For further analysis, see this article by Ian Birrell, co-founder of Africa Express, a collaborative music project, who explained how WOMAD “had to cancel one act after British officials put the wrong date in their visas and shelled out £15,000 on emergency visas for another artist last year.” As he also explained, “One famous African group’s manager was shocked recently to find charges of almost £7,000 to obtain visas for his touring party – and these only last three months. ‘It is not really worth coming any more,’ he told me sadly. This was echoed by a leading booking agent, who said artists were being deterred by the complexity, the costs and the lack of humanity in an outsourced system. ‘Often the officers on the borders don’t know their own rules but it’s the artists who get punished,’ he added.”

As Birrell also explained, “It is bad enough that passports are handed over for weeks, preventing artists working, but then they must sit in hotels for days after flying across continents for biometric tests. These are, bear in mind, people from poorer parts of the planet trying to develop careers by visiting a nation that proclaims creative leadership and a desire to improve the world. Sadly, they are often frozen out by costs or confronted by condescending attitudes. I have heard also from Kenyan charity workers, Nigerian entrepreneurs and Ghanaian techies outraged at being treated like illegal immigrants when seeking visas to visit Britain for business from their fast-growing countries.”

He added, “Such issues pale beside bigger problems such as the soaring death rate of migrants crossing the Mediterranean amid the surge of fearful populism. But when artists from developing nations reject the platform to perform at one of our best-known festivals, this should be a warning sign. For it symbolises the hypocrisy of politicians who boast about global Britain, only to then tighten borders, rip off foreigners and treat visitors with contempt. Sadly, the message going out is that Britain is closed for business and culture – from some places at least.”

Also see the album here:

WOMAD 2018

Andy Worthington is a freelance investigative journalist, activist, author, photographer, film-maker and singer-songwriter (the lead singer and main songwriter for the London-based band The Four Fathers, whose music is available via Bandcamp). He is the co-founder of the Close Guantánamo campaign (and see the latest photo campaign here) and the successful We Stand With Shaker campaign of 2014-15, and the author of The Guantánamo Files: The Stories of the 774 Detainees in America’s Illegal Prison (click on the following for Amazon in the US and the UK) and of two other books: Stonehenge: Celebration and Subversion and The Battle of the Beanfield. He is also the co-director (with Polly Nash) of the documentary film, “Outside the Law: Stories from Guantánamo” (available on DVD here — or here for the US), and for his photo project ‘The State of London’ he publishes a photo a day from six years of bike rides around the 120 postcodes of the capital.

In 2017, Andy became very involved in housing issues. He is the narrator of a new documentary film, ‘Concrete Soldiers UK’, about the destruction of council estates, and the inspiring resistance of residents, he wrote a song ‘Grenfell’, in the aftermath of the entirely preventable fire in June that killed over 70 people, and he also set up ‘No Social Cleansing in Lewisham’ as a focal point for resistance to estate destruction and the loss of community space in his home borough in south east London.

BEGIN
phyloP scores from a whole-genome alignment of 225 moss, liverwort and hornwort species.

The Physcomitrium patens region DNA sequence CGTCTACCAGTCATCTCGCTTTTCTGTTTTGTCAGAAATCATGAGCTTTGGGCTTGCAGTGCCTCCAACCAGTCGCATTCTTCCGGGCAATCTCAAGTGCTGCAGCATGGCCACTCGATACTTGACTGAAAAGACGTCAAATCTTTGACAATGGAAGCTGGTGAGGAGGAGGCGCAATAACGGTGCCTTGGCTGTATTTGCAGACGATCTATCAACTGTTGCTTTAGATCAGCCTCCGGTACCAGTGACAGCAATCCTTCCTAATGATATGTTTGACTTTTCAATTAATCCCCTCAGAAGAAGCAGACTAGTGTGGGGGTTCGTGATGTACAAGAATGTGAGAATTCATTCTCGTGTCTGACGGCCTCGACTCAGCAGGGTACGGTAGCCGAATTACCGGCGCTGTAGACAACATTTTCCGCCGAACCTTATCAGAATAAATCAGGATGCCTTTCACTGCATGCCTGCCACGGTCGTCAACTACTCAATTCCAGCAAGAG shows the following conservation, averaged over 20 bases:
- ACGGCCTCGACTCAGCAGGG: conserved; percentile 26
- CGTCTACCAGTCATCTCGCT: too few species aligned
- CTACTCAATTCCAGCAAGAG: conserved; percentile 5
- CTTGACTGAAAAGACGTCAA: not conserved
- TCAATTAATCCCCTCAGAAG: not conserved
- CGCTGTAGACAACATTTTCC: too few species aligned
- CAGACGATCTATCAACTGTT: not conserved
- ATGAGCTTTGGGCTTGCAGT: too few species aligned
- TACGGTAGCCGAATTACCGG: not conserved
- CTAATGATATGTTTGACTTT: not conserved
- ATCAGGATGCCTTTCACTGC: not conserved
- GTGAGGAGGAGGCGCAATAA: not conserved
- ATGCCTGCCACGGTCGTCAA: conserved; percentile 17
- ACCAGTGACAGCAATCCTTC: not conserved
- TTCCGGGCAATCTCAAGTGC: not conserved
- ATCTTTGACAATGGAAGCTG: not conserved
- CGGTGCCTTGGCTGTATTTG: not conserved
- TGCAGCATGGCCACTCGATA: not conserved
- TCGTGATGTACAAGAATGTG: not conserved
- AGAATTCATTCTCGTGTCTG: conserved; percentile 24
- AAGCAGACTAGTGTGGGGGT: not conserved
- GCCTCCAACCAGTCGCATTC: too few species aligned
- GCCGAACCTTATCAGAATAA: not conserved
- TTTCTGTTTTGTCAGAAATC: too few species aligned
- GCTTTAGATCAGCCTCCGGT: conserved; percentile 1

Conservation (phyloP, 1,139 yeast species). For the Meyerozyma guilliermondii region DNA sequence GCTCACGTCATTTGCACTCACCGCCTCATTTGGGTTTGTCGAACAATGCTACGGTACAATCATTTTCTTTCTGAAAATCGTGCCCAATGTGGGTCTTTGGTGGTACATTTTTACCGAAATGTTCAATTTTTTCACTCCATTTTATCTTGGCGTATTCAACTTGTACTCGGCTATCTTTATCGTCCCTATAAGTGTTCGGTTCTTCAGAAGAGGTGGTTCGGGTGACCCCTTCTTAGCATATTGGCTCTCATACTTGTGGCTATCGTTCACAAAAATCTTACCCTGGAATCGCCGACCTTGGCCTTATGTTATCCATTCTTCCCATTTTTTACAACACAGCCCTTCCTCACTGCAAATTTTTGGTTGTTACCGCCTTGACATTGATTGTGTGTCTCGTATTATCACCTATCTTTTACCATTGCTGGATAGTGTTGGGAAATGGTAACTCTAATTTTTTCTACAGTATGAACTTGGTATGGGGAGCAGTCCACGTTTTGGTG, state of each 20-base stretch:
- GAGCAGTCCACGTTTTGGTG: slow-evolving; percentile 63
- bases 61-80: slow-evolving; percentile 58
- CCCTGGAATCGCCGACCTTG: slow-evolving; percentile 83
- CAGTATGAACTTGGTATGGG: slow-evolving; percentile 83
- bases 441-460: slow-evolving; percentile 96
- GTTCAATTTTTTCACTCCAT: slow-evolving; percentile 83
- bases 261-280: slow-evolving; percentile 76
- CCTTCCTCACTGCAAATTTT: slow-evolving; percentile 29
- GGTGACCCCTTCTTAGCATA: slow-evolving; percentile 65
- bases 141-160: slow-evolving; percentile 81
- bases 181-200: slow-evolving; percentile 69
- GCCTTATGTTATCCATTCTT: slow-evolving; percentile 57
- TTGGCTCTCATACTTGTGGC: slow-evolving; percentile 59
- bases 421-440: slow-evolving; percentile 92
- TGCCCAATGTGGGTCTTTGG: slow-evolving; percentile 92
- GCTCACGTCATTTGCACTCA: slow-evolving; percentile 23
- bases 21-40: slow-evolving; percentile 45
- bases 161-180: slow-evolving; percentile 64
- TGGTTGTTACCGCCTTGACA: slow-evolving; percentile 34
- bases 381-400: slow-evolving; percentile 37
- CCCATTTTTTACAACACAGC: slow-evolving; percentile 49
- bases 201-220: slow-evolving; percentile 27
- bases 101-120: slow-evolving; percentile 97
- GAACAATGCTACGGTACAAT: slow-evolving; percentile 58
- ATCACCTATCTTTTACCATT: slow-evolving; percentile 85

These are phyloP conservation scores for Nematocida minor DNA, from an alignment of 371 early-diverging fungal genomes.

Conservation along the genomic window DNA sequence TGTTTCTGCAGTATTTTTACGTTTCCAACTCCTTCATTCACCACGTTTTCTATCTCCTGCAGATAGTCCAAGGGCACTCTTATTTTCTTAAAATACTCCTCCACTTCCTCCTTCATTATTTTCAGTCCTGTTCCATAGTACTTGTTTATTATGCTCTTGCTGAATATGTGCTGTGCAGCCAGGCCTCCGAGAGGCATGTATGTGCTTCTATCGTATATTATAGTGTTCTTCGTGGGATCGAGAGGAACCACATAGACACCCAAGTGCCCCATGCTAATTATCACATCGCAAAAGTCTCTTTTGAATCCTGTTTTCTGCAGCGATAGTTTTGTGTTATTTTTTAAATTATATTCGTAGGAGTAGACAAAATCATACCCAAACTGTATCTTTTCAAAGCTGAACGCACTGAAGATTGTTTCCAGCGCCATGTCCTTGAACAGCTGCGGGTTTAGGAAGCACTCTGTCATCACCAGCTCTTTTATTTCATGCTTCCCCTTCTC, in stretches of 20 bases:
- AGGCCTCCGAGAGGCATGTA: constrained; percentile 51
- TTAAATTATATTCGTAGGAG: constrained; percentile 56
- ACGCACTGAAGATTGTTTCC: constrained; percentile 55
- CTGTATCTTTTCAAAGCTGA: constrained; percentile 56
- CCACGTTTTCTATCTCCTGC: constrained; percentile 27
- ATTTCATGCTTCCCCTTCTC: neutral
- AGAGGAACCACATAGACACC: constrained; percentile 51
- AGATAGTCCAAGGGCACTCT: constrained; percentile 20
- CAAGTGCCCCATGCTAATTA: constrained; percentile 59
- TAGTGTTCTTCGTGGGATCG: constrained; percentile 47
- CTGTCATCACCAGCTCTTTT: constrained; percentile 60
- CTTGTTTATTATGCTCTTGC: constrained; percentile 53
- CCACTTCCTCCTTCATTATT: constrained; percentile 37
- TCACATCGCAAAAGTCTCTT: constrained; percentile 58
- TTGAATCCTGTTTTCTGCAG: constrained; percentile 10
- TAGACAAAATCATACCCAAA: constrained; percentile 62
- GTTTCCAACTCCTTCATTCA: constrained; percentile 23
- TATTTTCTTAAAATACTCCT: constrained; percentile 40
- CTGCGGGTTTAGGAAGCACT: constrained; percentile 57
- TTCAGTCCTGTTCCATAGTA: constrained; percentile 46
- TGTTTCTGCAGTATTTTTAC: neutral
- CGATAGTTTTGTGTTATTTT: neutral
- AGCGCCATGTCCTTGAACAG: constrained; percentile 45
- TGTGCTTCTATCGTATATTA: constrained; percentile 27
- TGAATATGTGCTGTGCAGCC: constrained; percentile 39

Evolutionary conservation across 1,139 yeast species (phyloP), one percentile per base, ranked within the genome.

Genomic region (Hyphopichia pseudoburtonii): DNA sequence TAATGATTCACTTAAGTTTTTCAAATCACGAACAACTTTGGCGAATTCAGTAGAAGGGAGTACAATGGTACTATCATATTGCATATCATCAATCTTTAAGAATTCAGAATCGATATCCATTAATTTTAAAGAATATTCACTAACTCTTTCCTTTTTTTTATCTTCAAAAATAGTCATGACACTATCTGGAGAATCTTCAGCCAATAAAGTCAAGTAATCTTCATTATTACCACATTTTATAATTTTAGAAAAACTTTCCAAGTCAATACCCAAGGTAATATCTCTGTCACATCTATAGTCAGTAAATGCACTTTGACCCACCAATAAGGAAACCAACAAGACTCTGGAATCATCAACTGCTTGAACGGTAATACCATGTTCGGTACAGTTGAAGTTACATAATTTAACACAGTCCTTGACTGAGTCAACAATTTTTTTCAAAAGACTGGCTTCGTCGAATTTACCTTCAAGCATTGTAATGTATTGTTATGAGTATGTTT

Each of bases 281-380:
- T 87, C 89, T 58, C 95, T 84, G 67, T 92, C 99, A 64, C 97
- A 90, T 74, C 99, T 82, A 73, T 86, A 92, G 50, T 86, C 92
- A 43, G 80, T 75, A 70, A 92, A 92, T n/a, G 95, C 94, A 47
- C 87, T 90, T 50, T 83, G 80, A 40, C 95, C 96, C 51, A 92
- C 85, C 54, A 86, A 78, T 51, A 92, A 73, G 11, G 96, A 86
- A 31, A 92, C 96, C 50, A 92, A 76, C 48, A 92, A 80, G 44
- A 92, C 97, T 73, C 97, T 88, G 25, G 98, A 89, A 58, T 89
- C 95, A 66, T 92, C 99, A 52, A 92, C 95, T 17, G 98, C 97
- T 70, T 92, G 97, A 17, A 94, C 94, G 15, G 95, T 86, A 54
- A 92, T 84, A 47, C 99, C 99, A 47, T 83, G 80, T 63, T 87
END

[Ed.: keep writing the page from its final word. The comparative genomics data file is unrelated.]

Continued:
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Please also consider joining the Close Guantánamo campaign, and, if you appreciate Andy’s work, feel free to make a donation.

3 Responses

  1. Andy Worthington says...

    When I posted this on Facebook, I wrote:

    Here’s my latest article, linking to my photos from WOMAD, the world music festival in Wiltshire that I’ve been attending every July since 2002, working on children’s workshops with my family and friends, and reporting on the “hostile environment” that saw a number of acts from around the world unable to attend this year, as the Tories’ immigration authorities have taken advantage of the racist environment created by Brexit to refuse some musicians’ visas outright, and to put others off with insurmountable hurdles and obstacles. The festival’s co-founder, Peter Gabriel, and its director, Chris Smith, both spoke eloquently about this lamentable new development.

  2. Tom says...

    Watching from a distance, the Brexit “logic” gets stranger all the time. Why did Boris Johnson resign as Foreign Minister? Because he wants to replace May as PM. His ridiculous recent comments didn’t help. But now, the same racist things are happening worldwide.

    People who for whatever reasons were using coded racism now say that their racist politicians ended that. They did it. So now it’s ok! But one major weakness that the Brexit people have is just repeating slogans w/no thought behind them. This gets old after ten seconds, but they don’t care. The “leftwing” press misquoted Johnson. Really? Did you read his comments? No. Then how can you say that? Instantly they just try to scream louder than you and talk past you to somehow justify themselves. Which makes them even more ridiculous.

  3. Andy Worthington says...

    Good to hear from you, Tom. I have to say that I’d love never to have to see or hear from Boris Johnson again, but I suppose it’s unlikely that that will happen.
    However, the good news today is that a noteworthy number of Leave voters seem to be able finally to discern the emptiness of all the Brexiteers’ posturing. As the Observer reports, ‘More than 100 seats that backed Brexit now want to stay in EU’: https://www.theguardian.com/politics/2018/aug/11/more-than-100-pro-leave-constituencies-switch-to-remain

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Andy Worthington

Investigative journalist, author, campaigner, commentator and public speaker. Recognized as an authority on Guantánamo and the “war on terror.” Co-founder, Close Guantánamo, co-director, We Stand With Shaker. Also, singer and songwriter (The Four Fathers) and photographer.